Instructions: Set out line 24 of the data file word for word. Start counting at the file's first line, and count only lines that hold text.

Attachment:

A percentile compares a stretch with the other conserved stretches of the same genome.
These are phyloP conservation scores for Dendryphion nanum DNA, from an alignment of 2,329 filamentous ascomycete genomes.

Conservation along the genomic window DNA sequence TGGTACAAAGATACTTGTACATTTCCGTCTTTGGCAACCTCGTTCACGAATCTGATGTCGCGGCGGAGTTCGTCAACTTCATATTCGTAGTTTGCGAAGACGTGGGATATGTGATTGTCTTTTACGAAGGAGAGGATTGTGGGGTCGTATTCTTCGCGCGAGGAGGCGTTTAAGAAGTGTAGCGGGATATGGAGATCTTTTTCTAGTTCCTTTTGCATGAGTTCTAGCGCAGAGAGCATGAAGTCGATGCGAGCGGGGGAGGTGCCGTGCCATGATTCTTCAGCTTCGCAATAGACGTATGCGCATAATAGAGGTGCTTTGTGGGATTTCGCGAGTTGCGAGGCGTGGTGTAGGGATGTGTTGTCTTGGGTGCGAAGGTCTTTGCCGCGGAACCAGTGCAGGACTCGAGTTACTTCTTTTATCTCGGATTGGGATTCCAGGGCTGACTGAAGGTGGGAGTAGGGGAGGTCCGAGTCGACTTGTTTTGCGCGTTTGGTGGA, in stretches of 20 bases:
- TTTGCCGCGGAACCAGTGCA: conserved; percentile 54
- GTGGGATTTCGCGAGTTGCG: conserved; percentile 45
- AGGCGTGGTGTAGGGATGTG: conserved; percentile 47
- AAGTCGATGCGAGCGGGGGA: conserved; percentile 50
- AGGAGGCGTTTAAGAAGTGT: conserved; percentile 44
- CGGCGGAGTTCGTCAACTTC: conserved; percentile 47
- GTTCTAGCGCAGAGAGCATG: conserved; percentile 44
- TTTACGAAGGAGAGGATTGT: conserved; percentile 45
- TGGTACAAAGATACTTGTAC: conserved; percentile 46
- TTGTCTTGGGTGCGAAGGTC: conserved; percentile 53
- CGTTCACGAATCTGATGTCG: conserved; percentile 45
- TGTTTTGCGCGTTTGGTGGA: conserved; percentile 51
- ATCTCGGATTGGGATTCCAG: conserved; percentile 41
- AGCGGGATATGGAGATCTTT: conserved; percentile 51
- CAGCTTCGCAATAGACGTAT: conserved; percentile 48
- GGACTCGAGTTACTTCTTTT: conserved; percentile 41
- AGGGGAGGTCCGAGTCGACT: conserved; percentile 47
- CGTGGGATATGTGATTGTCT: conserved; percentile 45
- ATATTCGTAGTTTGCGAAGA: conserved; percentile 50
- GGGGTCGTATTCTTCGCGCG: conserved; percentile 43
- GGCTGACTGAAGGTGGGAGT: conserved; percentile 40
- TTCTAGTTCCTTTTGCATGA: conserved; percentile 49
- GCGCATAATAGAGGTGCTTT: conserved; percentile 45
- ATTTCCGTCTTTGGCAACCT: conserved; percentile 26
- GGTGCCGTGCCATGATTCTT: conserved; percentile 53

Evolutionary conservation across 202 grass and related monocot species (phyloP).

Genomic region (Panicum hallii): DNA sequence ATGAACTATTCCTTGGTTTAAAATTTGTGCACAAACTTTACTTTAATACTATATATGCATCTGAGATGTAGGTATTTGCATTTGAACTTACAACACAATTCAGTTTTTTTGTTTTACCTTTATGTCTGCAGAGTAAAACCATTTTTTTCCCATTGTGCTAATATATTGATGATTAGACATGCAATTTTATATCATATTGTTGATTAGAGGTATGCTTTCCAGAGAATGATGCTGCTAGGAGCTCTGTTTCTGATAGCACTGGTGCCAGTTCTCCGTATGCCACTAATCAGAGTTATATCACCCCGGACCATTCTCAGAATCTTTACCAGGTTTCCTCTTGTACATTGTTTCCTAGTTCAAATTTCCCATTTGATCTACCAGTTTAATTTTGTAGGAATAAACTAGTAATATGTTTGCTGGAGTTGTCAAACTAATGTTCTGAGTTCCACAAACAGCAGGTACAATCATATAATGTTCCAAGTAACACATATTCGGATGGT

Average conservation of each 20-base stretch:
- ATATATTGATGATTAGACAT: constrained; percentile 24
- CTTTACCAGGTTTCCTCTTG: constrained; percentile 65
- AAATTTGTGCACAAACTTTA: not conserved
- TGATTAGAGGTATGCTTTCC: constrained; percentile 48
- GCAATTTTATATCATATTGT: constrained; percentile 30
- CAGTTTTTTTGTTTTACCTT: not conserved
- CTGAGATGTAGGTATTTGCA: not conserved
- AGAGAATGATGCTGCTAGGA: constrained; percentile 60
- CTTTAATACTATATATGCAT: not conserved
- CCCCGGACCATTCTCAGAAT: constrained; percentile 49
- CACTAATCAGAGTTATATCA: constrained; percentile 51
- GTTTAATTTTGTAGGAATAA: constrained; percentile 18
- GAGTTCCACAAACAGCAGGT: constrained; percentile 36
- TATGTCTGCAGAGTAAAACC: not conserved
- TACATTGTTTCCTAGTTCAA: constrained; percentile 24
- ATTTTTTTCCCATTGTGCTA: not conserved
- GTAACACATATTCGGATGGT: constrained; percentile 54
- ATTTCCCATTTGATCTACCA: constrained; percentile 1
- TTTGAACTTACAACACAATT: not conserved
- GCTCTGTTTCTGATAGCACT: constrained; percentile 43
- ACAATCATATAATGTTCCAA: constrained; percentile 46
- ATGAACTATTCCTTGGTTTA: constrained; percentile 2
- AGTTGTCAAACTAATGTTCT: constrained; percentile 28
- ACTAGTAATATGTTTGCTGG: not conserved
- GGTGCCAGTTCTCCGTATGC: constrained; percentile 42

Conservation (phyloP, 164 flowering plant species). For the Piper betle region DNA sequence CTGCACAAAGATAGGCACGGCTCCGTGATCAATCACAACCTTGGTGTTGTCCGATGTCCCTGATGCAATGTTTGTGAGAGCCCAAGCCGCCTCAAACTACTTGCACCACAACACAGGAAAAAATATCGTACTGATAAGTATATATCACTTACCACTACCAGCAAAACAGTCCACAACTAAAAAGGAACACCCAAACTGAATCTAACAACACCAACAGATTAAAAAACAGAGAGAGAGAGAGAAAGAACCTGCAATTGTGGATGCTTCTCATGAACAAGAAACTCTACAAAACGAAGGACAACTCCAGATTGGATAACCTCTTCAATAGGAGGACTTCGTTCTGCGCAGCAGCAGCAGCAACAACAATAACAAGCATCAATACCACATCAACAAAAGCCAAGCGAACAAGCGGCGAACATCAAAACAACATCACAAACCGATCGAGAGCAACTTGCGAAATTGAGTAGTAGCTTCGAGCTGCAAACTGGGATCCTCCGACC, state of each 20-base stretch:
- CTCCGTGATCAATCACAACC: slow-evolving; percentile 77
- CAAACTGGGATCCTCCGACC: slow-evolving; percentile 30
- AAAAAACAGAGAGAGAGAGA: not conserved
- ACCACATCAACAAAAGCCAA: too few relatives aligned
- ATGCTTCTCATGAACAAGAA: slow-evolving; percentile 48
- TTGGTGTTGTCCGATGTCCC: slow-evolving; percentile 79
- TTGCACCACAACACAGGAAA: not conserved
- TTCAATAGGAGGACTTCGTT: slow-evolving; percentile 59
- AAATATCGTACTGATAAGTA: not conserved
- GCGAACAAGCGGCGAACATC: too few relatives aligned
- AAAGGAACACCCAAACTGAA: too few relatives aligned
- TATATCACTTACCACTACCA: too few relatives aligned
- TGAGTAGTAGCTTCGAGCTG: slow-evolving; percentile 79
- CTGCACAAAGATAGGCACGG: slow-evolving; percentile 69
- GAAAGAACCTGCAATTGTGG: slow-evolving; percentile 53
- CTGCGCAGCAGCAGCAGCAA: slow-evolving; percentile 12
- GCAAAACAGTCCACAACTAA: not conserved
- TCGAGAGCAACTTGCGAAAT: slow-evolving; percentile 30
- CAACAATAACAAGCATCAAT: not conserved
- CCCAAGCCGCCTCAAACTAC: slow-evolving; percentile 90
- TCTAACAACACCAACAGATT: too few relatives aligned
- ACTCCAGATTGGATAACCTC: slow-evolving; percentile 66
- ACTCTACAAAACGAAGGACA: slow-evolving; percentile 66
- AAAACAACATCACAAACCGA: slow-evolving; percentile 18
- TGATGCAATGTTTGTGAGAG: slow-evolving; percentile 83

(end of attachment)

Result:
- GGCTGACTGAAGGTGGGAGT: conserved; percentile 40